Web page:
I want to Kill my wife, while Scuba diving….

Posted on June 13, 2009 by Scuba Herald

Well, why not? At the end of the day, you can only get 1 year in Jail if you decided to kill your wife in a Scuba Diving Honeymoon. Gosh… because that’s what any NORMAL Killer will plan. mmm… let me get married with this wanna-be-scuba-chick and then let’s take her to a medium-difficulty wreck (where I can find a place to hide from the group)… and then in the middle of the dive (at 30 meters underwater) let’s kill her.

Creeeeepy. But the most creeeepy thing is that this crazy-m***-f**** only gets 1 year in Jail. After Tina Watson never returned from that scuba trip, and now, six years later, David Gabriel Watson (AKA: I’m a crazy , insane, killer) , who pleaded guilty to his wife’s manslaughter, has been sentenced to just a year in jail. (Yep, 1 year.. that means if he is lucky we will be free for the World Cup in South Africa in 2012!)

Tina Watson’s family is outraged by the light sentence. Her father, Tommy Thomas, said, “I’m sure that the entire Australian nation, as well as our country back home, shares in the shock at what we’ve just seen, because it’s a total injustice. … It’s ludicrous.”

Thomas told “Good Morning America” last week that he was certain Gabriel Watson had killed his daughter. “He had turned off her oxygen,” Thomas said. (To clarify you don’t turn off the oxygen, you turn off the Air - anyway)

Like the millions of viewers who saw media reports of the death, Thomas had seen the image of his daughter floating motionless in the water as captured by a tourist’s underwater camera. Watson is not in the picture. (Obviously not, the guy was already on the boat celebrating killing his wife). Amazing.

More Scuba Diving News

Comments (8)


June 18th, 2009 at 1:56 am    

By all means, if our system isnt quite up to scratch, maybe send your criminals to other countries….

You haven’t read the court’s sentencing remarks, have you, because what the above blog lacks in information and facts it makes up for in self-righteous indignation and broad gneralisations that border on defamatory. He might have murdered her, but courts make decisions based on evidence, and in the absence of that evidence, he was convicted for swimming away, and in effect being criminally negligent.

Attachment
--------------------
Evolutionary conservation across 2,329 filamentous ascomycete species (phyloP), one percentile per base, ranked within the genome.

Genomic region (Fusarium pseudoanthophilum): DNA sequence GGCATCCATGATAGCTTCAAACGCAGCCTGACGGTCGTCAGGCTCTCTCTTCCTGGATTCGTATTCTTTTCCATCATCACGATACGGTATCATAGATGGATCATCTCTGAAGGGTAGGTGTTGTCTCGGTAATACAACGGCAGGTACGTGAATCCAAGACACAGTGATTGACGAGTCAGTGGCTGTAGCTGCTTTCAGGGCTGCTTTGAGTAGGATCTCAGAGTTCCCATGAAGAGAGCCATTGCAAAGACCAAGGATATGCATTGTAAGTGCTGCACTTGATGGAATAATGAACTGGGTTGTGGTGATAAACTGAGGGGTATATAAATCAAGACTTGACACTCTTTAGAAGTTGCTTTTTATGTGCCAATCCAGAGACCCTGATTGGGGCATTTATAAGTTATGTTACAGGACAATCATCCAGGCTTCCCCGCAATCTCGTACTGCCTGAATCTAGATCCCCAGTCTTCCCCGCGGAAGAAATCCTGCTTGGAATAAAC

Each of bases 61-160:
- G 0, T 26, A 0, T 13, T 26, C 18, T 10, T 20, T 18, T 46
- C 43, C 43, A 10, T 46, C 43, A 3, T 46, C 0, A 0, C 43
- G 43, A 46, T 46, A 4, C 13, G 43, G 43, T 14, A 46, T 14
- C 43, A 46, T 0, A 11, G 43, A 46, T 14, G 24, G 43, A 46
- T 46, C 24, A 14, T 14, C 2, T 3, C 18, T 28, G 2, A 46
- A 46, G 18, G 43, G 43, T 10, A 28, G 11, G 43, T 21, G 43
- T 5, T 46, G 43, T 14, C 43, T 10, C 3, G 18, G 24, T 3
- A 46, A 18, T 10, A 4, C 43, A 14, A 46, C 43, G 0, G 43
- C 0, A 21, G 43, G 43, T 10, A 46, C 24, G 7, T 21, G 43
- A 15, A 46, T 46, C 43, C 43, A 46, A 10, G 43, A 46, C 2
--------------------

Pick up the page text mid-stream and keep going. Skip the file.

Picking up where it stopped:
I understand why you didnt put a name to this one.


June 18th, 2009 at 8:06 pm    

For what it’s worth, the Queensland Attorney General is appealing the sentence.

Here’s an update, with much on the bizarre behaviour of the killer:



June 18th, 2009 at 10:56 pm    

It is a strange one, as the A-G in effect initially sought 1 1/2 years minimum lock up time, defence suggested around 9 months i think, and he got 1 year, this is not a wild departure from the submissions made by both sides, it is the middle ground. One of the reasons he got the sentence he did was because he has been subjected to baseless allegations in the media for a long period of time, such as the article on this page.

Scuba Herald

June 18th, 2009 at 11:02 pm    

Hole, this is the guy, that was caught by the FBI, destroy the grave yard of his wife…. the guy is crazy.

Are you a diver?

What kind of diver takes his wife to their 1st dive in open water , to the Yongala Wreck. Come on….


June 18th, 2009 at 11:57 pm    

I am a diver and was sitting in court when the judgment was handed down (and i could write a pretty interesting story on that)- i have no ties to either side. Anecdotal evidence at least suggests that generally dive buddies are not particularly reliable at the best of times. Keep in mind that we are now jailing dive buddies.